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The major in French and Francophone Studies allows students to engage in intensive study of the French language, and the literatures, cultures and the arts of the French-speaking world, including parts of Africa, North America, the Caribbean, and the Asia-Pacific region. The program is dedicated to preparing students for spending time in a Francophone country and to supporting engagement with a foreign culture.
If you are majoring in another field, the French and Francophone Studies minor offers you an opportunity to complement the knowledge gained in your principal field, while adding a cultural and linguistic dimension to your academic experience.
French Honors major. For information on French Honors requirements, please proceed to the French Honors page.
Why Study French?
- French is one of the world's major international languages: it is spoken by over 200 million people in 43 countries, on five continents. Knowing French increases your chances of communicating in a non-English-speaking country and makes you a global citizen. French also has roots and is still spoken in the United States.
- The RLL department has specialists in literature, linguistics, art, film studies and cultural studies; and study-abroad programs in France, Quebec, Senegal, Morocco and Switzerland offer students the opportunity to improve language skills and cultural understanding in a range of environments.
- To study French means to travel not just in space but in time. French-language culture is connected to major developments in world history: the Crusading movements and knights of the middle ages, the French and Haitian Revolutions, student rebellion in the 1960s, AIDS activism, decolonization from Vietnam to Algeria, twenty-first-century climate accords, and more.
- Having access to the vast diversity of the French-speaking world and its long history allows you to expand your thinking on questions of race, religion, gender, sexuality, disability, neurodiversity and social justice.
- French-language literature is one of the richest and most influential of the modern world, featuring authors and philosophers who have defined movements such as the Enlightenment, Surrealism, Negritude, Feminism, Créolité and Critical Theory, among many others. These writers' works are far better appreciated when read in the original language.
- France is one of the most prolific producers of international films. When you understand French, you don't have to rely on subtitles to enjoy a French-language film.
- Approximately 45% of English vocabulary comes from French. As you learn French, you also enhance your grammar and vocabulary skills in English.
- A knowledge of French opens doors to graduate school, important research, and careers in the fields of medicine, the environment, business, engineering, art, history, and science and technology.
For a list of the French and Francophone Studies courses offered in recent semesters, visit the LSA Undergraduate Course Catalog. For information on currently offered French and Francophone Studies courses, visit the LSA Course Guide.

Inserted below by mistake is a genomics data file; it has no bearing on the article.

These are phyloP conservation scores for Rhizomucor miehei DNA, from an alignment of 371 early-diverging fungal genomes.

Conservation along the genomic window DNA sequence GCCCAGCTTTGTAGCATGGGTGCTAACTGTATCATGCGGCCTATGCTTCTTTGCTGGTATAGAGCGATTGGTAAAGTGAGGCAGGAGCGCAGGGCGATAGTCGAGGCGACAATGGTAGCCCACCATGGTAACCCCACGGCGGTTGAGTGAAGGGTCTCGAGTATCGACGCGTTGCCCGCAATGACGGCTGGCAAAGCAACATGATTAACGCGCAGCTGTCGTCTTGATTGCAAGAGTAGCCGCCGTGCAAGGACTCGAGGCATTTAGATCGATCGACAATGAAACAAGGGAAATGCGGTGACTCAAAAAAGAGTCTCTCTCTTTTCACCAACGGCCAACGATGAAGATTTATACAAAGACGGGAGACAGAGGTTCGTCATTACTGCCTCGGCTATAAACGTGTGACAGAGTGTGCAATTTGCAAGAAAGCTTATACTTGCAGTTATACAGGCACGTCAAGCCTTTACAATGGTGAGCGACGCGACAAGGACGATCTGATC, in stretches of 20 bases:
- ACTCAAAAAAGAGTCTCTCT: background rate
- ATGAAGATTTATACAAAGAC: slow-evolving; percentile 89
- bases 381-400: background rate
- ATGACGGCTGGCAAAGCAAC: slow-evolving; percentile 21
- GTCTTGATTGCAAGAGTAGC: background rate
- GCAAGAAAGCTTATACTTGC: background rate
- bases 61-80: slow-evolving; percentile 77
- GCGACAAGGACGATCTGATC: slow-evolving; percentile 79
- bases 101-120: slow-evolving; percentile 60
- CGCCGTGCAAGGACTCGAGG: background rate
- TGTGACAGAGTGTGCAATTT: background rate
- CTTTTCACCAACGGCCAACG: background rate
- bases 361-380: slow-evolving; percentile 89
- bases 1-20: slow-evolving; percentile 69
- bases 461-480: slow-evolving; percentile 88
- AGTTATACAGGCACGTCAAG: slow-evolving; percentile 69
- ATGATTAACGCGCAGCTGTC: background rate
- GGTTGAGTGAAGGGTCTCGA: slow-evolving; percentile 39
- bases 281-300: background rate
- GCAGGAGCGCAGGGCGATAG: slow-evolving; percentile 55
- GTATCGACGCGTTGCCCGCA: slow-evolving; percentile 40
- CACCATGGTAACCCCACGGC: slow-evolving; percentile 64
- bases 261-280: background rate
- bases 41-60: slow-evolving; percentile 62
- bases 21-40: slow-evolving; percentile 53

Course Numbering System
In most LSA departments, courses that introduce the methods and basic concepts of the discipline are numbered at the 100 or 200 level; the 300 level consists of advanced undergraduate courses; and the 400 level has more advanced courses that are suitable for both undergraduates near the end of their major and for beginning graduate students.
In language departments, however, introductory courses in literature and culture, and even third-year language courses, are often numbered at the 300 level simply because they have second-year language courses as a prerequisite. The numbering system in French and Francophone Studies is more like that of non-language departments in the College. For example:
- 235-299 are introductory courses in language, culture, and literature, and are appropriate for first- and second-year students
- 300-level courses are upper-division undergraduate offerings, and are not open to graduate students
- 400-level courses are intended for advanced undergraduates and graduate students together.
Non-UM Study Abroad and Domestic Transfer Credit
Review and follow this PDF checklist which outlines the proposal process for non-UM study abroad and domestic transfer credit.
Please note: students are required to have coursework pre-evaluated by an RLL faculty advisor prior to enrolling or going abroad; syllabi and specific course descriptions are needed. A final evaluation of coursework is required upon completion of the course or upon return from abroad. Specific courses and credits must appear on the transcript; syllabi and completed coursework are needed.
For information regarding earning credit for UM/CGIS study abroad programs, please reference the RLL Study Abroad page page.
Students who are interested in learning more about pursuing Teacher Education should contact Dr. Maria Coolican. For further information about teacher certification options in the School of Education, please review their Educator Preparation Program website. To review the specific courses that are required for the various teaching majors, please see the Teaching Major and Minor Requirements.